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Trade

Trade, Employment, and Structural Transformation

Margaret McMillan's picture
  Photo: istockphoto.com

There is a shared sense that globalization has a strong potential to contribute to growth and poverty alleviation.  There are several examples of countries in which integration into the world economy was followed by strong growth and a reduction of poverty, but evidence also indicates that trade opening does not automatically engender growth. The question therefore arises, why the effects of globalization have been so different among countries of the world.

A look at changes in the structure of employment in Latin America and in Asia hints at possible explanations for observed differences in the growth effects of trade.  Since the 1980s, Asia and Latin America have both rapidly integrated into the world economy.  Asia has enjoyed rapid employment and productivity growth, but the consequences for Latin America have been less stellar.

The chart below shows how the pattern of structural change has differed in the two continents. The chart decomposes labor productivity growth in the two regions into three components: (i) a “within” component that is the weighted average of labor productivity growth in each sector of the economy; (ii) a “between” component that captures economy-wide gains (or losses) from the reallocation of labor between sectors with differing levels of labor productivity; and (iii) a “cross” component that measures the gains (or losses) from the reallocation of labor to sectors with above-average (below-average) productivity growth.  The underlying data for the charts come from the Groningen Growth and Development Centre.

Getting to the Seoul of the Matter: Moving beyond currency disputes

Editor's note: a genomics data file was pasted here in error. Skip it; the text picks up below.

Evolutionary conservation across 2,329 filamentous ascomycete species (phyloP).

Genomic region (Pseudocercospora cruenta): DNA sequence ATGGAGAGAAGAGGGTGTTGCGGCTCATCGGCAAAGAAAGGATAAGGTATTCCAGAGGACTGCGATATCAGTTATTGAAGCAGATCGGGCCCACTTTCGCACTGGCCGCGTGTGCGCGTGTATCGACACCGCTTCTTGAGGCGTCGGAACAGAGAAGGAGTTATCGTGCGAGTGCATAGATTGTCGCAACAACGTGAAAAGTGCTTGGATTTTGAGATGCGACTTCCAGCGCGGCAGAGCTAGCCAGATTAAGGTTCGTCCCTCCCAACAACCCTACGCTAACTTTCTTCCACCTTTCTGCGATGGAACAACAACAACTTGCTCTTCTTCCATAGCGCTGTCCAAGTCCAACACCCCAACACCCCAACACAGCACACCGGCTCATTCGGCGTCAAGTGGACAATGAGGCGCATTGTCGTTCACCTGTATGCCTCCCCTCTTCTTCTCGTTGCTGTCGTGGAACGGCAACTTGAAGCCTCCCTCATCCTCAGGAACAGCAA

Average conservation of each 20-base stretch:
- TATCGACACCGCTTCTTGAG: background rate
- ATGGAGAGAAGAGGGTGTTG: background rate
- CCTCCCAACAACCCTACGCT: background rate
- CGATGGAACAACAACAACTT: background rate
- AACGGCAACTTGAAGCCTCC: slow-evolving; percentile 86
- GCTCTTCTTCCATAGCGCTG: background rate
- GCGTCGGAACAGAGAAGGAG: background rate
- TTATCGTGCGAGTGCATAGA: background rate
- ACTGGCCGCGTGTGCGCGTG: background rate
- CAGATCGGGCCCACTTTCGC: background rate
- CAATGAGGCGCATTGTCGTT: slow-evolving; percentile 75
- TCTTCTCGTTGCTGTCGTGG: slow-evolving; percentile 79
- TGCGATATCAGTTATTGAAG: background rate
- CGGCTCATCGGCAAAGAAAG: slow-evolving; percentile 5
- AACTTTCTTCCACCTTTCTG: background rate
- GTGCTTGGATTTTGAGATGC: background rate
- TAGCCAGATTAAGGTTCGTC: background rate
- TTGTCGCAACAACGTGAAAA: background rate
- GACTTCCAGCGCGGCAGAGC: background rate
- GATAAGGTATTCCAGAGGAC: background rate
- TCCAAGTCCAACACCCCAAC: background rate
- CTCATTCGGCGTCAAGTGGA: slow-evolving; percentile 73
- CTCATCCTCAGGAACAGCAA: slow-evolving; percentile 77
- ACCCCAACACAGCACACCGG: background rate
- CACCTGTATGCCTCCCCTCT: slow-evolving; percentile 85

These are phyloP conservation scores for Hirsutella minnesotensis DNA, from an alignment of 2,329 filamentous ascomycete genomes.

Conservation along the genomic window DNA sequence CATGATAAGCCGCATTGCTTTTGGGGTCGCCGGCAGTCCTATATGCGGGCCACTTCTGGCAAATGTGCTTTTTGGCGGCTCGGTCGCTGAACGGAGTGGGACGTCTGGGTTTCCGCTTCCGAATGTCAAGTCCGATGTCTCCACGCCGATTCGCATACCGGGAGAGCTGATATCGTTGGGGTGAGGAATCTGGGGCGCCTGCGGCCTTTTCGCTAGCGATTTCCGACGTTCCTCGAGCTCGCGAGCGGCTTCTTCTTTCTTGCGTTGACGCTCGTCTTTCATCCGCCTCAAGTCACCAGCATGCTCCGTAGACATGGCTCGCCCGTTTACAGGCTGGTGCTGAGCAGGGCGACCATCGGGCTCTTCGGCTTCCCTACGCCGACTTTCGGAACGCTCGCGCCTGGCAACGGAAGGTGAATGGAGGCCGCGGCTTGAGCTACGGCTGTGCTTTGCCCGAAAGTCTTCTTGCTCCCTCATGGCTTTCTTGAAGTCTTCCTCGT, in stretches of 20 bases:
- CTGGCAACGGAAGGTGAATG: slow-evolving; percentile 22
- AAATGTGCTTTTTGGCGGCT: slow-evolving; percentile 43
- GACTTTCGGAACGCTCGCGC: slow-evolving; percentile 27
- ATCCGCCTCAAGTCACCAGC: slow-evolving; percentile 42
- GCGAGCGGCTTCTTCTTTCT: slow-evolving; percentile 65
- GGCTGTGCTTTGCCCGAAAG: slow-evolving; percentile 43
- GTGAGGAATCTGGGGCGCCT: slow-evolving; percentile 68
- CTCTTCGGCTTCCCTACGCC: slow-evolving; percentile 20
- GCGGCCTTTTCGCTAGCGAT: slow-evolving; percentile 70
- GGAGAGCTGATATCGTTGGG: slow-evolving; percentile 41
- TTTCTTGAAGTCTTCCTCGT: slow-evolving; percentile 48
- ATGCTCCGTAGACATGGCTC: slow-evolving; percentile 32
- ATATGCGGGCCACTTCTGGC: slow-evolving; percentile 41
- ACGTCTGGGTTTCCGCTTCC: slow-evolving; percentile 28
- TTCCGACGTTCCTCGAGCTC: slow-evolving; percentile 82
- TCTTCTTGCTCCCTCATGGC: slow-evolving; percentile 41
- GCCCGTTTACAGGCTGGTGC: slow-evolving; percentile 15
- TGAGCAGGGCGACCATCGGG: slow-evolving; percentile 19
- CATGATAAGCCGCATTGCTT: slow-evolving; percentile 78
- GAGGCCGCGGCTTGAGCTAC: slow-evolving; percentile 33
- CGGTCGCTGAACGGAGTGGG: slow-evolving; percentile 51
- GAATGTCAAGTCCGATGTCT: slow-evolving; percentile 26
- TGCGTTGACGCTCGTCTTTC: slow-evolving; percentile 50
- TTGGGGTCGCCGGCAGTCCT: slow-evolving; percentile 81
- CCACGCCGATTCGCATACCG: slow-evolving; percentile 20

Shahrokh Fardoust's picture
Photo: www.istockphoto.com

(Also available in Spanish)

Many observers predict that this week’s G-20 Summit in Seoul will be remembered mainly as a dance of high diplomacy aimed at persuading members to refrain from competitive devaluation of currencies and to reign in excessive current account imbalances.

If most headlines from Seoul are about spats over currencies and whose deficit or surplus is most harmful, then leaders  will have missed the Seoul of the Matter.

Indeed, such an outcome would be a setback for developing countries and could potentially erode the legitimacy of the G-20 as an inclusive broker of financial and economic cooperation in the global economy.

A role for the G20 in aid for trade?

John Wilson's picture
Port of Rades, Tunisia. Photo: © Dana Smillie / World Bank

As the G20 looks to establish itself as a permanent fixture in the multilateral policy dialogue, it should consider the global aid-for-trade agenda a top priority. The Summit in Seoul next month presents a unique opportunity to take concrete action in new directions on aid for trade.

The G20 originated – in part – as a global financial crisis management forum, and expanded out of the G8, in the wake of the 2008 world economic crisis. The Group has gained momentum and is solidifying its unique position as the most influential decision making group on global economic stability and growth. As it looks to solidify its transition as a global “steering committee” to sustain sound global growth what better policy issue to champion than one that is high profile, critical to both developed and developing countries, and in need of more effective global coordination -- than aid for trade?  

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